31 Dec 2020

Late in the afternoon of 24 December 2020, the UK government and the EU Commission announced that the UK and EU had agreed the terms of a post-Brexit Free Trade Deal. The text of the Agreement was published later the same day. The media (and social media in particular) are already myth-ridden. Here, we consider and bust 3 of the most common.

Myth 1: Because there is a deal, there is no duty on goods which have a UK origin being imported into the EU from the UK.

Myth Buster 

It depends on what is meant by “origin”.

There is no duty on goods which have a UK origin being imported into the EU from the UK as a result of the free trade agreement. But where goods come from a third country (e.g. PRC) or comprise components from a third country, there can be duty.

Whether there is duty and the amount will depend on:

  1. what arrangements (if any) exist between the UK/EU and the third country from where the goods have come
  2. the type of product.

Subject to the above for goods which are being imported into the EU and which originate outside the UK to be free of duty it will be necessary that the goods have been substantially transformed in line with the relevant Product-Specific Rule. See The Trade and Cooperation Agreement: detailed guidance on the rules of origin.

Myth 2: Because there is a deal, there will be no change in respect of the role of my EU-based distributor. My business, being the manufacturer, will remain the importer of the goods for the purpose of EU law.

Myth Buster 

Your EU-based distributor will become the importer in the EU from 1 January 2021. Legally, they will have to: 

  1. label the goods with their address and your details or and the details of those of your EU, EEA or Northern-Ireland-based authorised representative (UK-based authorised representatives will no longer be recognised in the EU!)
  2. ensure required conformity assessment procedures have been completed and that the correct conformity markings are shown on the goods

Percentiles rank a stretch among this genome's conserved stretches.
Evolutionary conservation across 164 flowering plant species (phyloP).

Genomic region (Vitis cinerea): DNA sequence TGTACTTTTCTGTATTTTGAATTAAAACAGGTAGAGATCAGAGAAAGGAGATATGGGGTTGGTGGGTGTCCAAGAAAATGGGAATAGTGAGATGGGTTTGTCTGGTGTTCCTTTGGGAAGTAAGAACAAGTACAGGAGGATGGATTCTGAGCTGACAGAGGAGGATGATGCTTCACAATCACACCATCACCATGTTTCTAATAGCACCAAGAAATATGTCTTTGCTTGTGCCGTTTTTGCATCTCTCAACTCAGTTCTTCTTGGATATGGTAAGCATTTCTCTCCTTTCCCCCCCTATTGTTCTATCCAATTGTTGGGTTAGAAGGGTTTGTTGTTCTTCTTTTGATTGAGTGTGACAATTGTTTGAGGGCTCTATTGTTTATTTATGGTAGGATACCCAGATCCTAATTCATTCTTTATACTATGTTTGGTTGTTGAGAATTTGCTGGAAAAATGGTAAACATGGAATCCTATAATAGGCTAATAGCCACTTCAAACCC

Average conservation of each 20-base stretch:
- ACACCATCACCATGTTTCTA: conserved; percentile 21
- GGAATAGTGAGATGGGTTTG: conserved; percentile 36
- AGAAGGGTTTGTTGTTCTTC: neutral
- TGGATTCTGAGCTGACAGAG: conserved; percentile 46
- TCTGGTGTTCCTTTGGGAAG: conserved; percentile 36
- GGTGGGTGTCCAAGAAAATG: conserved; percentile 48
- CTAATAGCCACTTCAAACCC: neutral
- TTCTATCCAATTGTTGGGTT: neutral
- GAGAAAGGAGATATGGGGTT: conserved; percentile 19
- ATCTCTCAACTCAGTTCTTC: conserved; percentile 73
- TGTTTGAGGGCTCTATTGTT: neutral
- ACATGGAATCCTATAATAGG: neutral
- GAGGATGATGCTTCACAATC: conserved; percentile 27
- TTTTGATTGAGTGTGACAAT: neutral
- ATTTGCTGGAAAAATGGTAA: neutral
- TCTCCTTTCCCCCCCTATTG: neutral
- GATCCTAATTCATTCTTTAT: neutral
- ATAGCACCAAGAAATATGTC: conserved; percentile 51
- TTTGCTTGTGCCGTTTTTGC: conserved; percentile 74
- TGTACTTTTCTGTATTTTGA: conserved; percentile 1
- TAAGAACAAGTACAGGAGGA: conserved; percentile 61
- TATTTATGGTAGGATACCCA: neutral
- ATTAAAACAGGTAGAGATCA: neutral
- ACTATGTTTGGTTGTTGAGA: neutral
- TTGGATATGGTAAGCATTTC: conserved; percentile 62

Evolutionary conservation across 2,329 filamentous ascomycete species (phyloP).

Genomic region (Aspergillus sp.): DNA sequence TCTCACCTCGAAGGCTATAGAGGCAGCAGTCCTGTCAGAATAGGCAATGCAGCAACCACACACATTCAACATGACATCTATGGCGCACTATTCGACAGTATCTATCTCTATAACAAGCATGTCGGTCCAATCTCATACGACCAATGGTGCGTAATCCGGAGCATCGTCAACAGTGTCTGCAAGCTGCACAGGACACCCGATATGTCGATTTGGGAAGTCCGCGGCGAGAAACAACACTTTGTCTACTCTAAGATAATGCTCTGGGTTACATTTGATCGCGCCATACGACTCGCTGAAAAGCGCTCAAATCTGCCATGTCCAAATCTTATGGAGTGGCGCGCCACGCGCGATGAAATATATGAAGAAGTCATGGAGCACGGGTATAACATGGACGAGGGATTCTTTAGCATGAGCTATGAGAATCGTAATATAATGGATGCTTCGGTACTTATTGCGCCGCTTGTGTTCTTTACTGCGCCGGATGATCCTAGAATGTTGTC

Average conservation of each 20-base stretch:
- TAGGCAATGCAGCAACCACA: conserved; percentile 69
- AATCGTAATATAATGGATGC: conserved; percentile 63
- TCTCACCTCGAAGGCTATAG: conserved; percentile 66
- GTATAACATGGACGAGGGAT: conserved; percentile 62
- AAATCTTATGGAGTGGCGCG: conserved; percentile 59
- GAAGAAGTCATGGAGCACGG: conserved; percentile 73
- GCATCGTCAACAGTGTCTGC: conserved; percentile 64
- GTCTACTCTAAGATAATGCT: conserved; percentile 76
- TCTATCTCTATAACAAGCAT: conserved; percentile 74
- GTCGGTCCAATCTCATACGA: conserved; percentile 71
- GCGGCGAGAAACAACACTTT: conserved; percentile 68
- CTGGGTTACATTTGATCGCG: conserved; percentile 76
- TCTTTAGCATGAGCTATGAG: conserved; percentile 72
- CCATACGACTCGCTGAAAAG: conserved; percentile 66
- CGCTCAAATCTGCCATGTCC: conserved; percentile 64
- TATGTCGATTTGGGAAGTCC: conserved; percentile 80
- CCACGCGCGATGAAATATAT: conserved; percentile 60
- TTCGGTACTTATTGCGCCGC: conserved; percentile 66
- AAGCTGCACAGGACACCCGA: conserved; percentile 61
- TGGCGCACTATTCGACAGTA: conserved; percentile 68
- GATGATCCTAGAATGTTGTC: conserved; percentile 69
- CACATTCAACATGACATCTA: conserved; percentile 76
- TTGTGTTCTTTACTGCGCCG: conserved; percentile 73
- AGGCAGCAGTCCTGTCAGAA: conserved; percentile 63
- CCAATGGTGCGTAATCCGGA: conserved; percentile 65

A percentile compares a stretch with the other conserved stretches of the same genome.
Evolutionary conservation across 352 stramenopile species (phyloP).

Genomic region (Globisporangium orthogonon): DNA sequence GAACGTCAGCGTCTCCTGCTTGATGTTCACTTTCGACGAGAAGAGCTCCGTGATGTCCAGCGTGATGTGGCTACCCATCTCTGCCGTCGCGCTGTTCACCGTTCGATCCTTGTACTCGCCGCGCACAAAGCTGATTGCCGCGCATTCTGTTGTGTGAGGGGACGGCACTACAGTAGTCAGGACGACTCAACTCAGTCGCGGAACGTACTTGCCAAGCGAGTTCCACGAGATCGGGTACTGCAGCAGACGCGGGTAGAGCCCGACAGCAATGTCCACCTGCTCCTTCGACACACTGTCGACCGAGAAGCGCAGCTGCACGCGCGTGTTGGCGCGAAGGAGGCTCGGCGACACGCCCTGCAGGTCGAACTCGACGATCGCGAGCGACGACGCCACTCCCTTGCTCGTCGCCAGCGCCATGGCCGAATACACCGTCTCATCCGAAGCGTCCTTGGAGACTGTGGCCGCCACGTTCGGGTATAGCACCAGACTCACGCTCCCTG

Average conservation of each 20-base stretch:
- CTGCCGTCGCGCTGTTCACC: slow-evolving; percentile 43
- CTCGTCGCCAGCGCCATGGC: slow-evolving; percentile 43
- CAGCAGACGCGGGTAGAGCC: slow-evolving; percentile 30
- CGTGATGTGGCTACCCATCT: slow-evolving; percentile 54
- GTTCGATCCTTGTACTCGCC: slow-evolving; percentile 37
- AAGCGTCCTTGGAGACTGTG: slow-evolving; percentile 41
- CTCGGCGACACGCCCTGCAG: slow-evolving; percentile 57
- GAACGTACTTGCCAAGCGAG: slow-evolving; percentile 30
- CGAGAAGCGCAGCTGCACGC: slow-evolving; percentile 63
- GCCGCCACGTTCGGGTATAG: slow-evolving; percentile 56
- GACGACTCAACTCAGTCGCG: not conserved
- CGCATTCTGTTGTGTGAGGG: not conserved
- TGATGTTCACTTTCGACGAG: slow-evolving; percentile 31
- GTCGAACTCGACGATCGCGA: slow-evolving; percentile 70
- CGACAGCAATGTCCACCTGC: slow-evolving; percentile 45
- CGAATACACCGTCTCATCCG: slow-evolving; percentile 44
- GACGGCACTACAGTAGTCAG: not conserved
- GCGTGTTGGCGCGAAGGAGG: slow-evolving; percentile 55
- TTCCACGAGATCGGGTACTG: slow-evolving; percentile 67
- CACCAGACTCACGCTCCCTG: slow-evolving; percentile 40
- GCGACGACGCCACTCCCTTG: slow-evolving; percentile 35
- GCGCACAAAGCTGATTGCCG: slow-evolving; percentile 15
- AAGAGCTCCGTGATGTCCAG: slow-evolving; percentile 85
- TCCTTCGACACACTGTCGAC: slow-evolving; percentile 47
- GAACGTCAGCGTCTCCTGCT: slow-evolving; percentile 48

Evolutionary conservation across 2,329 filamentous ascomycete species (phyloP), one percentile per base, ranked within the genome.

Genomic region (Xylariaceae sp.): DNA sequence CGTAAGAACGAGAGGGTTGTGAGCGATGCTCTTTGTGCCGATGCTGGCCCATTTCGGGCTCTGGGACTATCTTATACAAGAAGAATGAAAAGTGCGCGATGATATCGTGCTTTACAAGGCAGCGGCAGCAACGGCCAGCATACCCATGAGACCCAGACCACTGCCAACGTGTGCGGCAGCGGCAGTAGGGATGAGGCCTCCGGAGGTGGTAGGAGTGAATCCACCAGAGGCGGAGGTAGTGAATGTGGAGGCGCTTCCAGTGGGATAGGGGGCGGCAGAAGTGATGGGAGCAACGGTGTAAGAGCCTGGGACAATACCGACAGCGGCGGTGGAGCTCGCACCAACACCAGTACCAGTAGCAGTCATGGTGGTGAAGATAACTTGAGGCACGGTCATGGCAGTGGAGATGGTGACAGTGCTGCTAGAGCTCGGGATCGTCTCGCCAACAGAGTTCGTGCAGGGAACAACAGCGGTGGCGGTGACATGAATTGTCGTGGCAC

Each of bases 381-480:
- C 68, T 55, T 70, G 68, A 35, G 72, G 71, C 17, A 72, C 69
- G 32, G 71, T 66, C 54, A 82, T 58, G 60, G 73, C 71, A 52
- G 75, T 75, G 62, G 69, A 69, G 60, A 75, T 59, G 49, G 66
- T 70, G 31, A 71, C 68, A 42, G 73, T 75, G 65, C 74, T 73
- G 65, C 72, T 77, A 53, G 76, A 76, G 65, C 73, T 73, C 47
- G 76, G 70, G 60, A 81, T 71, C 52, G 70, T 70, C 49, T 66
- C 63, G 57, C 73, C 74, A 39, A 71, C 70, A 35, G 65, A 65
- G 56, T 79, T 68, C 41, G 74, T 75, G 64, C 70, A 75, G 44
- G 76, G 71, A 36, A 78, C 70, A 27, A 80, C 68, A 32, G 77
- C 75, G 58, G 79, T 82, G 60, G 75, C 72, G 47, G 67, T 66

3. show that your technical documentation and labelling of the goods comply with requirements
  4. maintain a copy of the declaration of conformity for a period of 10 years
  5. ensure that goods conform with the relevant essential requirements.

How this will impact you depends on what is said in your distribution contract – it is unlikely that your distributor is contractually obliged to take the above steps. As such, will your distributor come to you seeking additional costs to do so?

Myth 3: Goods that conform with UK rules can be placed on the Northern Ireland market.

Myth Buster

Only if those goods meet EU rules.

Northern Ireland’s rules on placing products on to the market align with those rules of the EU. There are to be no additional approvals required for Northern Ireland businesses to place their own products on the rest of the UK market. However, if you are a Northern Ireland business selling goods on the rest of the UK market which have been supplied to you from the EU, you will become the importer under GB rules and must: 

  1. label the goods with your details, including your name and address
  2. ensure required conformity assessment procedures have been completed and that the correct conformity markings (which will be the EU conformity markings) are shown on the goods
  3. show the technical documentation of the manufacturer has been drawn up
  4. ensure goods conform with the relevant essential requirements. These could be EU requirements which the Northern Ireland Protocol applies to Northern Ireland
  5. withdraw or recall products that are unsafe.

If you have any questions about these issues in relation to your own organisation, please contact a member of the team or speak to your usual Fox Williams contact.

Click here to read more myth busters relating to the EU / UK trade agreement.

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